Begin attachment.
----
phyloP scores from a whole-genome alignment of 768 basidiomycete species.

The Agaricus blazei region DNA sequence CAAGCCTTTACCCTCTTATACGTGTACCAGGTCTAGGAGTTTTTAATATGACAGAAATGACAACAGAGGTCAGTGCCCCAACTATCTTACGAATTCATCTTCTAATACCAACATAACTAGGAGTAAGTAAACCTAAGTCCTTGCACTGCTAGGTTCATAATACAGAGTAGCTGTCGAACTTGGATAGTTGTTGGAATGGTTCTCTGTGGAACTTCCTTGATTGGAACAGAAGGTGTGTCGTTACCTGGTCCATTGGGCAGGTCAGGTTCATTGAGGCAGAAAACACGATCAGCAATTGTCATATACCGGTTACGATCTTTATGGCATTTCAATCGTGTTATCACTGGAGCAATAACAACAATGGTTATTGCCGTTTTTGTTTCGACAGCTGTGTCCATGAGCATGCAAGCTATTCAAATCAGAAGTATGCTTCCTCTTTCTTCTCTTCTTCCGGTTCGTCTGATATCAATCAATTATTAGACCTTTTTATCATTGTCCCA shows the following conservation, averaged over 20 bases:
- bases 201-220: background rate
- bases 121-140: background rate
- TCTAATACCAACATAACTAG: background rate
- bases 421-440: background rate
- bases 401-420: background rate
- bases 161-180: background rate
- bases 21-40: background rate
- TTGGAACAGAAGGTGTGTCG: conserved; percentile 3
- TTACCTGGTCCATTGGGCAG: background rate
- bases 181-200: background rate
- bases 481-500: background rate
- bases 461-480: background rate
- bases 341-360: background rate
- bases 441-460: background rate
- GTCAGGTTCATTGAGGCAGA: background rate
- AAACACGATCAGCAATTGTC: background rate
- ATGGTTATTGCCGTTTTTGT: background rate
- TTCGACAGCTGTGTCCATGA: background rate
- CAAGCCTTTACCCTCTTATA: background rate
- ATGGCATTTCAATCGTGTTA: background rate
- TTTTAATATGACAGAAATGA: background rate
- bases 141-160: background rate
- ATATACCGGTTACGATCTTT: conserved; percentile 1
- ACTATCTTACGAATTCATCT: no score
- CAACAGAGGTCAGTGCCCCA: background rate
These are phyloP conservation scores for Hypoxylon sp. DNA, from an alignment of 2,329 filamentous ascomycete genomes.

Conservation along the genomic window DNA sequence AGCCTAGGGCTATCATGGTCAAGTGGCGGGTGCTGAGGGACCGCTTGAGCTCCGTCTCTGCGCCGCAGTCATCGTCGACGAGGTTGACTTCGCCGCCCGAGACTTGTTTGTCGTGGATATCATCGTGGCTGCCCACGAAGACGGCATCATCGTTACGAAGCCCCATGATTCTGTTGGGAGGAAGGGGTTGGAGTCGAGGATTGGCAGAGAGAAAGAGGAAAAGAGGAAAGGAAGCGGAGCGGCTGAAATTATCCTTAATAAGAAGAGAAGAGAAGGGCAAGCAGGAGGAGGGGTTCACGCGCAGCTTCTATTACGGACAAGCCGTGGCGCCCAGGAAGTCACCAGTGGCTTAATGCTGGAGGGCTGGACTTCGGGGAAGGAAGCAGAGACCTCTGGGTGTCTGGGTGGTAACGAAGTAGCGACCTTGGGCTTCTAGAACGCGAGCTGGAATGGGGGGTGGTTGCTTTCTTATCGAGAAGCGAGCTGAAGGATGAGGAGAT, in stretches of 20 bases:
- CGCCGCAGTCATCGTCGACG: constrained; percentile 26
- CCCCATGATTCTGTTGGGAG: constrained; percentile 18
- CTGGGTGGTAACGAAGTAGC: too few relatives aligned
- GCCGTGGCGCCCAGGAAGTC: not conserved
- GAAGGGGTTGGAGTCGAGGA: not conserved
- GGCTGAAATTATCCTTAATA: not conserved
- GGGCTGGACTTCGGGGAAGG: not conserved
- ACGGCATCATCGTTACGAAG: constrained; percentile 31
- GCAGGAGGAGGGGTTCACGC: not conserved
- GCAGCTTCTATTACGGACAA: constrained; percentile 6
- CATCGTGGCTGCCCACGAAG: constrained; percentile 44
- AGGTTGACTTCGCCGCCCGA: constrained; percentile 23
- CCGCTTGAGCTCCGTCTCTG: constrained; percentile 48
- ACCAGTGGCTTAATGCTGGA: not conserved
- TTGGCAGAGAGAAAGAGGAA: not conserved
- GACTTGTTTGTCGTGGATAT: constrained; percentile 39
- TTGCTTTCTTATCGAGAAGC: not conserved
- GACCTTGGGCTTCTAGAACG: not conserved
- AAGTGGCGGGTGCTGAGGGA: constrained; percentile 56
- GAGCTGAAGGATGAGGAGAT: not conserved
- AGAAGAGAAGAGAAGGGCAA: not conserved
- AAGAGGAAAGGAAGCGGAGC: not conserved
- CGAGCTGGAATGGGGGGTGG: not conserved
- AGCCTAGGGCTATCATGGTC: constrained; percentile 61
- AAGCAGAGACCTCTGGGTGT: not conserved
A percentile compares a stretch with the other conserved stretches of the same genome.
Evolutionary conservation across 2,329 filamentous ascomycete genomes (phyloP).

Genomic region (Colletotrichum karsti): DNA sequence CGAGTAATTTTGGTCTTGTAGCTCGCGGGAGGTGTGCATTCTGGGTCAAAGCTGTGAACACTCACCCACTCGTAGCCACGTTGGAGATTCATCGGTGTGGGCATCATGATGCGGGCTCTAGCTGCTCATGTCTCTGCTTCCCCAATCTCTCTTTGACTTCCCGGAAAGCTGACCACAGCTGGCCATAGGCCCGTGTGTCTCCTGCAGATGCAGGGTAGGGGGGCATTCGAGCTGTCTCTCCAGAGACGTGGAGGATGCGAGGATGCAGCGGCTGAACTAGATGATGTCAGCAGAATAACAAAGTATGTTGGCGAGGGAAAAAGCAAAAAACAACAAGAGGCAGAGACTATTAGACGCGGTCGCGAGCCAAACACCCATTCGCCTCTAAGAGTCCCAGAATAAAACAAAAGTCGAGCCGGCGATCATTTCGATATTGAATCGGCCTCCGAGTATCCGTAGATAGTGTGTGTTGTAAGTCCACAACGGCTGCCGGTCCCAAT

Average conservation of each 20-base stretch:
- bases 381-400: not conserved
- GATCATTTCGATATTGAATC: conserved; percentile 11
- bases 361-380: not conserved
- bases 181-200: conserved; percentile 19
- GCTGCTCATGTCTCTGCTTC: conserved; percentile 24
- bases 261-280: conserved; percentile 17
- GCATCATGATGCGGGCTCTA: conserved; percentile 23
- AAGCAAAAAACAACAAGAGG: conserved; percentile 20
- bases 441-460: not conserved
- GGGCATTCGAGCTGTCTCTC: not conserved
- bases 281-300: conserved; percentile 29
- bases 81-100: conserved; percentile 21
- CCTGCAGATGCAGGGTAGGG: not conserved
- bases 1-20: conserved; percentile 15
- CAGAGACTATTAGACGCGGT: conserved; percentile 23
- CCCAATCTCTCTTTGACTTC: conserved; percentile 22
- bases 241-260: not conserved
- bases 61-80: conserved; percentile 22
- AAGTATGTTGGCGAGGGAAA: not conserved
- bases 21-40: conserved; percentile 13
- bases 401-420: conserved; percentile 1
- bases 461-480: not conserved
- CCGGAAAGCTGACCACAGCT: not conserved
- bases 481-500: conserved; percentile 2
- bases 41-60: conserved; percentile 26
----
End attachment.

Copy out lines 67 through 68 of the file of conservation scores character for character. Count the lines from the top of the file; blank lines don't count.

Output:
- bases 441-460: not conserved
- GGGCATTCGAGCTGTCTCTC: not conserved